Twice a league champion with the club – in 2001 and 2013 – and a winner of the Copa Mercosur in 2001 and the Copa Sudamericana a year later, the No10 is now facing the biggest challenge of his career.
“The Mercosur and the Sudamericana were very important trophies, but the Libertadores is the one the fans really want,” he said. “For me, winning it would be like lifting the World Cup. It means that much to the club. I never had the chance to play in the World Cup and that’s exactly how I’m looking at it.”
A life in claret and blue
Romagnoli owes his nickname of Pipi to his little sister Natalia, who called him that on account of her inability as a three-year-old to say “Leandro”. He also owes his lifelong support of his club to his mother Rita, a Ciclón fanatic, much to the chagrin of his father Atilio, a fan and former player of Huracan, San Lorenzo’s long-standing rivals.
“I became a San Lorenzo man because of my mum and my uncle, who took me to games when I was a little boy,” recalled Romagnoli. He showcased his talent for the game with local side Franja de Oro, regularly attracting large crowds and on one occasion – or so the story goes – scoring such an amazing goal that an elderly spectator was moved to make his way back to the turnstile to demand that he pay for his ticket again.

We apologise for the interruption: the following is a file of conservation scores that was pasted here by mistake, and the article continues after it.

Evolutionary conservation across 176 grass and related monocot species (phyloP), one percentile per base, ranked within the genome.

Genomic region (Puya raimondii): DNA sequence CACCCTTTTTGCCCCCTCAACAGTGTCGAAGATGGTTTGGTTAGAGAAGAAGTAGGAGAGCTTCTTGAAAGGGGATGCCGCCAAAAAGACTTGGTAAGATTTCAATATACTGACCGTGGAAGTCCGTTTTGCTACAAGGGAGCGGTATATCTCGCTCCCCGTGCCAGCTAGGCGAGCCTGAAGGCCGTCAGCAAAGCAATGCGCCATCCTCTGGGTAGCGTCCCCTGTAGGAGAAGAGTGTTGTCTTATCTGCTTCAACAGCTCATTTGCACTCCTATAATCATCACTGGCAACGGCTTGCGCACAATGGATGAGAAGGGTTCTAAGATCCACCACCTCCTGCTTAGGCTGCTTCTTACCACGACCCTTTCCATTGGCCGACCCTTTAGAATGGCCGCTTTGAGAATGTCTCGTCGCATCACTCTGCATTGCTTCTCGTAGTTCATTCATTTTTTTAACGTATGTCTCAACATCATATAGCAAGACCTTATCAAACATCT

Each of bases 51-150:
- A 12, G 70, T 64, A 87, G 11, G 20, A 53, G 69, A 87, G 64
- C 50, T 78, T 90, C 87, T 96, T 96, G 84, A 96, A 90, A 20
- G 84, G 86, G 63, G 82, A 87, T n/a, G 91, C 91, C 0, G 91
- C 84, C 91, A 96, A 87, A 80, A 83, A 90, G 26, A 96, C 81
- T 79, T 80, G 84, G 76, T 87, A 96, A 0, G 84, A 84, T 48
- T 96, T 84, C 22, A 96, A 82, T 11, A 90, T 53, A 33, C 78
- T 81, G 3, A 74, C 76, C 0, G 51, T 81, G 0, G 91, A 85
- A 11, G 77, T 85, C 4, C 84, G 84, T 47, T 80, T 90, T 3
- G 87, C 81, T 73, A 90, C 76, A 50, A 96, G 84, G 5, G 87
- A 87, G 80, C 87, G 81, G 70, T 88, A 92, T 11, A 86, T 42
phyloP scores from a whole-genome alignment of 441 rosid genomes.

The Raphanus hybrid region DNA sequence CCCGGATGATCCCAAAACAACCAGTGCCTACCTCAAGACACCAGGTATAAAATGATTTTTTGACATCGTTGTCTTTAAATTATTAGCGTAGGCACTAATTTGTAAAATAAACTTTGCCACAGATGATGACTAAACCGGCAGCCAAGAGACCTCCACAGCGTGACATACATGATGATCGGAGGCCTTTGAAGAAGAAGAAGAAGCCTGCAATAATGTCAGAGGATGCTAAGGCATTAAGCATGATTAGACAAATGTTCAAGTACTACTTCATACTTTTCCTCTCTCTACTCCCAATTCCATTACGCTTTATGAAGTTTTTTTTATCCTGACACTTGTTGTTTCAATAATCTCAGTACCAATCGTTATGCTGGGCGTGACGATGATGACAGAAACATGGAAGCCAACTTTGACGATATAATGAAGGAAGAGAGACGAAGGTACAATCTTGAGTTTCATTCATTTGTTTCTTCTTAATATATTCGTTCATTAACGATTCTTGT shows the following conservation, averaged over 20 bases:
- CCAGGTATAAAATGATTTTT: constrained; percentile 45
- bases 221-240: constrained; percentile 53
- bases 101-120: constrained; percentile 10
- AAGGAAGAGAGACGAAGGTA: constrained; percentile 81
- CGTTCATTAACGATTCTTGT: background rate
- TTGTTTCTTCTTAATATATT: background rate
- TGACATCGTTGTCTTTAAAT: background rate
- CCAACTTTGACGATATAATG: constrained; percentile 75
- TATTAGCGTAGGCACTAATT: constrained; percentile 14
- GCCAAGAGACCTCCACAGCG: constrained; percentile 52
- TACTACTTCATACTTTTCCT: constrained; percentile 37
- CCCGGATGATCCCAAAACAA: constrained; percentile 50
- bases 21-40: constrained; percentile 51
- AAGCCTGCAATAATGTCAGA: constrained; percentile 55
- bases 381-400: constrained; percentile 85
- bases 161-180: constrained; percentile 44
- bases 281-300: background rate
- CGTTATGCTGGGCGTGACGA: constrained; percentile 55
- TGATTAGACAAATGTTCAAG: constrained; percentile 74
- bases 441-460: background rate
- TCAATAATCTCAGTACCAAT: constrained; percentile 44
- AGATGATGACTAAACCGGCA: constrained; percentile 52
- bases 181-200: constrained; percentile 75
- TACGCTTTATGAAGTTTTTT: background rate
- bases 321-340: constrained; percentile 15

Romagnoli joined San Lorenzo at the age of ten, making his way steadily up through the youth ranks before being promoted to the first team as a 17-year-old by Oscar Ruggeri in 1998.
A series of winners’ medals then came his way, including one for the FIFA U-20 World Cup Argentina 2001, though injuries also dogged his career, with the player rupturing knee ligaments on two occasions.